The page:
"There's a mood of 'anyone but Tom'. And people think: 'Hey, I'm anyone!'." Photo: Getty Images
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What's going on in the Labour deputy leadership race?

The parliamentary Labour party is desperate for someone to stop Tom Watson. That's one reason why it's unlikely to happen.

Note: on 12 September 2015, Tom Watson was elected deputy leader of the Labour party.

John Healey has pulled out of Labour’s deputy leadership race, urging his supporters to help those candidates who have yet to secure the 35 nominations they need to get on the ballot.

Although the Wentworth & Deane MP has a low profile outside Westminster, he is well-liked throughout the party and was widely expected to secure the backing of 35 MPs that he needed to get on the ballot. What’s going on?

It all comes down to the question that explains the race for the Labour party leadership: “will someone please stop Tom Watson?”

Although Watson is well-liked by members – “They see him as Mother Teresa,” sighs one MP – the parliamentary Labour party is less sold. “I’ve never been more opposed to any candidate in my life,” says one MP. Another senior MP says they will “chuck the whole thing in” if Watson becomes deputy leader. “He’s a bully and a liability,” says a third.

Although others disagree – “the movement always comes first for Tom,” says one left-wing MP – the antipathy extends into the party’s headquarters. One senior official says glumly: “Tom is going to come straight back in here and start running the show again, bullying the staff and throwing his weight around.” “He always wants to seize more power, and he can’t resist abusing his power,” says another.

But that opposition to Watson may only help him in the leadership contest. "The problem with the fact that the mood in the PLP is 'Anyone but Tom'," one MP observes, "is that a lot of people around here think 'Hey, I'm anyone!" That's why no fewer than four other candidates are desperately scrabbling for the nominations they need to make it on the ballot paper. (A fifth, Caroline Flint, has already secured the 35 nominations she needs to get on the ballot.)

"These candidates are all in the last chance saloon," one insider says, "Angela: elected in 1992. Ben: elected 1997. Stella: doesn't play well with others.”  Rushanara Ali, the MP for Bow & Bethnal Green, is said to fear that she is falling behind her peers having stood down from the frontbench in 2014 over the bombing of Isil in Iraq.

Healey was expected to do well, partly because he is respected across the party, and also because, in the words of one MP, there are plenty of people “from the same bit of the party as Tom who don’t want Tom”. But that doesn’t seem to have been enough for him to get 35 names. “He wasn’t organised,” says one MP bluntly. “He stepped down because he couldn’t get 35 MPs,” says another. The question is, who benefits now he’s gone?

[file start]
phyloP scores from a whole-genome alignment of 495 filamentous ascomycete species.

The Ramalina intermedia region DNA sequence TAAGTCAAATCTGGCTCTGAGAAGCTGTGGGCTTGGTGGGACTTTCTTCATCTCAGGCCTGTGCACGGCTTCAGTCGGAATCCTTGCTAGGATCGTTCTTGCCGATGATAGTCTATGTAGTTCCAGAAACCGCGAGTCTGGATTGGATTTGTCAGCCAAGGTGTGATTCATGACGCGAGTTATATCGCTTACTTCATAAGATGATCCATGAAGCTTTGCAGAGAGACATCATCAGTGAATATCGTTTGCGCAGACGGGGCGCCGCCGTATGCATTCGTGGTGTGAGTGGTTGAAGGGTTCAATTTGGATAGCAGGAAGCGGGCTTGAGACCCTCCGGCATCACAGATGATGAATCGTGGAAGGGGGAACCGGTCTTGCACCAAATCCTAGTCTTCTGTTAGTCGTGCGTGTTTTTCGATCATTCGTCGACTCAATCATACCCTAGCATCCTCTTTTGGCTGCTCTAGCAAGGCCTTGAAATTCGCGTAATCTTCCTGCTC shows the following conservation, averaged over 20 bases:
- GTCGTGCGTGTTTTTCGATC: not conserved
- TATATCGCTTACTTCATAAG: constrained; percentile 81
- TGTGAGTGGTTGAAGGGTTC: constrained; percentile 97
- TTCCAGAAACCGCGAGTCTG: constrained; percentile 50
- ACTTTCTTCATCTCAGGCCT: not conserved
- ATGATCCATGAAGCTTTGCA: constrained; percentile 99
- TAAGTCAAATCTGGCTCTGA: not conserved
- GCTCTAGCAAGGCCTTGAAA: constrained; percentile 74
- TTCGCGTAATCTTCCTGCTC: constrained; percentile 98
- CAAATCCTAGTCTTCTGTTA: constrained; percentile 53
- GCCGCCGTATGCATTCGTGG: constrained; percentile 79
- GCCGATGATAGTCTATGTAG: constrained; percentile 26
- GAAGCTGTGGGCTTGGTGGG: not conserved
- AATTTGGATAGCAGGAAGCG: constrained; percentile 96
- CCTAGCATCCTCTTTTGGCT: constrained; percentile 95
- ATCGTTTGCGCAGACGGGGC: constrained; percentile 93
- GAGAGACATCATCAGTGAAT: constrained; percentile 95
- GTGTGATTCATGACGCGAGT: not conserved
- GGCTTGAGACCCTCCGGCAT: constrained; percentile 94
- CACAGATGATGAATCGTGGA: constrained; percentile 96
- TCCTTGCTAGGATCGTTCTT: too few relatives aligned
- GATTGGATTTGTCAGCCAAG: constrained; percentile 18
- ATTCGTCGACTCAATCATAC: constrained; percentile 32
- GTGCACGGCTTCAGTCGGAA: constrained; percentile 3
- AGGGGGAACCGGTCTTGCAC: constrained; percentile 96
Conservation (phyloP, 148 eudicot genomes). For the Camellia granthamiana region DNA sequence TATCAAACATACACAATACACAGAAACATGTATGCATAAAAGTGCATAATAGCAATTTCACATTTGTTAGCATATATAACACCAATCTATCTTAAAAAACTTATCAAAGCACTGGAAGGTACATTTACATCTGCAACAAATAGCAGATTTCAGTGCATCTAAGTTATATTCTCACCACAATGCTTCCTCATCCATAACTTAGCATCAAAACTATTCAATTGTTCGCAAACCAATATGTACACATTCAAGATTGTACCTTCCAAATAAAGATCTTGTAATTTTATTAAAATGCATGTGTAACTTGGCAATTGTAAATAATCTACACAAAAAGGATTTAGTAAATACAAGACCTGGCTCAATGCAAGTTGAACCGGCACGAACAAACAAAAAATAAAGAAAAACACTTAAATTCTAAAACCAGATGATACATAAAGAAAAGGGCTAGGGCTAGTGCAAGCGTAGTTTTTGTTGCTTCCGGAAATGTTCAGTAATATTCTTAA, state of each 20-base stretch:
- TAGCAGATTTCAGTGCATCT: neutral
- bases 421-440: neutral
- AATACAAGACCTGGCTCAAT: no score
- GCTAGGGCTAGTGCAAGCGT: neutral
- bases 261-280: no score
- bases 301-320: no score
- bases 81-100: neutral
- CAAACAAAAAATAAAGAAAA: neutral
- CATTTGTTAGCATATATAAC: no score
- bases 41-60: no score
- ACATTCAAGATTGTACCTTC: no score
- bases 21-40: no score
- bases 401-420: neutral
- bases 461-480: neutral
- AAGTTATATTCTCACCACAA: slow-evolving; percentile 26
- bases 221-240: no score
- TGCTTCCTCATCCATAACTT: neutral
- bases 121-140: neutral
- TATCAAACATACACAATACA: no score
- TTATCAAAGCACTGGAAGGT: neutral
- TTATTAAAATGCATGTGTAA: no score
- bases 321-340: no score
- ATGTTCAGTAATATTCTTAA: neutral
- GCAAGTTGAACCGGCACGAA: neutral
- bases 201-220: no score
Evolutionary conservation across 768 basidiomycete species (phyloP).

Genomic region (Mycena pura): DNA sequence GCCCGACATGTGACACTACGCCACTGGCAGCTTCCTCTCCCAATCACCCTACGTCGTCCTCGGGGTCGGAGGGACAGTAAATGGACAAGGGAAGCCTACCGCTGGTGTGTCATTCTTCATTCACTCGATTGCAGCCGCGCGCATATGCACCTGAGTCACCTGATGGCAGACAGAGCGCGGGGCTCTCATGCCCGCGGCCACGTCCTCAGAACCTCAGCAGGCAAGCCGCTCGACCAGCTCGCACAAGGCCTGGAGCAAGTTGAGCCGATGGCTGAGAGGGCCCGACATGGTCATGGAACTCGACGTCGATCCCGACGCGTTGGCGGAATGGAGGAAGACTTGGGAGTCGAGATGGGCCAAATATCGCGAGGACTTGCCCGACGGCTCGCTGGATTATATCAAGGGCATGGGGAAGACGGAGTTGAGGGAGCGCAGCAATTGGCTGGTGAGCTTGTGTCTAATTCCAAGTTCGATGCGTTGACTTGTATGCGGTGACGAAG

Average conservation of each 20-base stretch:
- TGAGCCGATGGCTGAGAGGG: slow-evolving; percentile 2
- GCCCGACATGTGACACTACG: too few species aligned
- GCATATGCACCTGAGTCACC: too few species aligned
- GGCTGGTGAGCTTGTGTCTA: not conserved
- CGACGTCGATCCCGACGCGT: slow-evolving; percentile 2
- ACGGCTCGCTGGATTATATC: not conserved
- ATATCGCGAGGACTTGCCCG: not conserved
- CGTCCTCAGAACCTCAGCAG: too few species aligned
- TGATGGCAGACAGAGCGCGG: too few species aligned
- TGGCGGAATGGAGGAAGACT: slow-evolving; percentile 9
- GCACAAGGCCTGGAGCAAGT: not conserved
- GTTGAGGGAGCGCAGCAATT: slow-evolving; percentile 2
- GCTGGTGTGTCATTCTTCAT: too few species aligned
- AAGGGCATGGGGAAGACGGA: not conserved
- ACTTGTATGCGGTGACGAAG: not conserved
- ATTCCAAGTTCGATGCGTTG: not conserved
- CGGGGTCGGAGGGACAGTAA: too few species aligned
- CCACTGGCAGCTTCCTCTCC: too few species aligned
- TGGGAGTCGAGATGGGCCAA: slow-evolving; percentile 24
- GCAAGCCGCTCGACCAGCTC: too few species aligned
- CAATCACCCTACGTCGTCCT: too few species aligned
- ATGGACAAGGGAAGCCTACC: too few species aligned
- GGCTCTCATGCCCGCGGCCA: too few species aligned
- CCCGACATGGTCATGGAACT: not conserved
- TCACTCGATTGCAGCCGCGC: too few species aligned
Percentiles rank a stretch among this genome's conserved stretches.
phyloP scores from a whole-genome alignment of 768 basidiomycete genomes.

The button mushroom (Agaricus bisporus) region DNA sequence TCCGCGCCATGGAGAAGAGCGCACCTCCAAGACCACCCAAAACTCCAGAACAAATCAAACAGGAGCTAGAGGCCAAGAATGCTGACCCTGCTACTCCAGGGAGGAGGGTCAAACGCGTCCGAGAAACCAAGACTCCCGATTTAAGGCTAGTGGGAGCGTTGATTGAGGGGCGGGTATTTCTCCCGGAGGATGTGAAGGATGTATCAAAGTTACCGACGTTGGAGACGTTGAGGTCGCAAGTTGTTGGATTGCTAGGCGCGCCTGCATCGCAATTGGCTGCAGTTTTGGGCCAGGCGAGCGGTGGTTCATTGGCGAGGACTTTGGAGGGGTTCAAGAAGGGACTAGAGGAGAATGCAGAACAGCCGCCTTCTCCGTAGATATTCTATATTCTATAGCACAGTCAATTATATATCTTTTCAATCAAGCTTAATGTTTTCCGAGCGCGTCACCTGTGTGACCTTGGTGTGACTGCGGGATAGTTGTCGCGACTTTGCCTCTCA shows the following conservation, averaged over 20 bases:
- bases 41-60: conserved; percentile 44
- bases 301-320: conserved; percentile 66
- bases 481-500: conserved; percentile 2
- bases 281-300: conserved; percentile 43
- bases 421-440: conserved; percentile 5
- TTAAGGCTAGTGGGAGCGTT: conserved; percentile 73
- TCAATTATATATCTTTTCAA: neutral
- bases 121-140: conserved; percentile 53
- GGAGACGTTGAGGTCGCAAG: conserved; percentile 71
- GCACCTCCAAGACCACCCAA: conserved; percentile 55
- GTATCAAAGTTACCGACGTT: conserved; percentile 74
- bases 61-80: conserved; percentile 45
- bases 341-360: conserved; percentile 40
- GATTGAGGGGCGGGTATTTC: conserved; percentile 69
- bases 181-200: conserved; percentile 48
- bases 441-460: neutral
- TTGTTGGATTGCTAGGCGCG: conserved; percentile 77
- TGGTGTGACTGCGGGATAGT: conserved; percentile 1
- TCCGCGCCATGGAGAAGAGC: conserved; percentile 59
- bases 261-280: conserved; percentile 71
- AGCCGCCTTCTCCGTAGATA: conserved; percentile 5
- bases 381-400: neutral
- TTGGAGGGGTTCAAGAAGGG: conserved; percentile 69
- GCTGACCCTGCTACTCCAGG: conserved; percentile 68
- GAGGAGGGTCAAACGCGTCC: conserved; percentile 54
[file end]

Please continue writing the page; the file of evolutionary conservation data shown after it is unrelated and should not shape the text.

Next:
Some of Healey’s supporters will doubtless swallow their reservations and back Watson. Others may decide they are willing to stomach their objections to Creasy as the non-Blairite candidate best placed to stop him personally. But the biggest beneficiary will probably be the most inoffensive candidate left standing, Angela Eagle, or the one remaining minority in the race, Rushanara Ali.

 

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Now listen to Stephen discussing the Labour leadership race on the NS podcast:

 

Stephen Bush is special correspondent at the New Statesman. His daily briefing, Morning Call, provides a quick and essential guide to British politics.

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Let's turn RBS into a bank for the public interest

A tarnished symbol of global finance could be remade as a network of local banks. 

The Royal Bank of Scotland has now been losing money for nine consecutive years. Today’s announcement of a further £7bn yearly loss at the publicly-owned bank is just the latest evidence that RBS is essentially unsellable. The difference this time is that the Government seems finally to have accepted that fact.

Up until now, the government had been reluctant to intervene in the running of the business, instead insisting that it will be sold back to the private sector when the time is right. But these losses come just a week after the government announced that it is abandoning plans to sell Williams & Glynn – an RBS subsidiary which has over 300 branches and £22bn of customer deposits.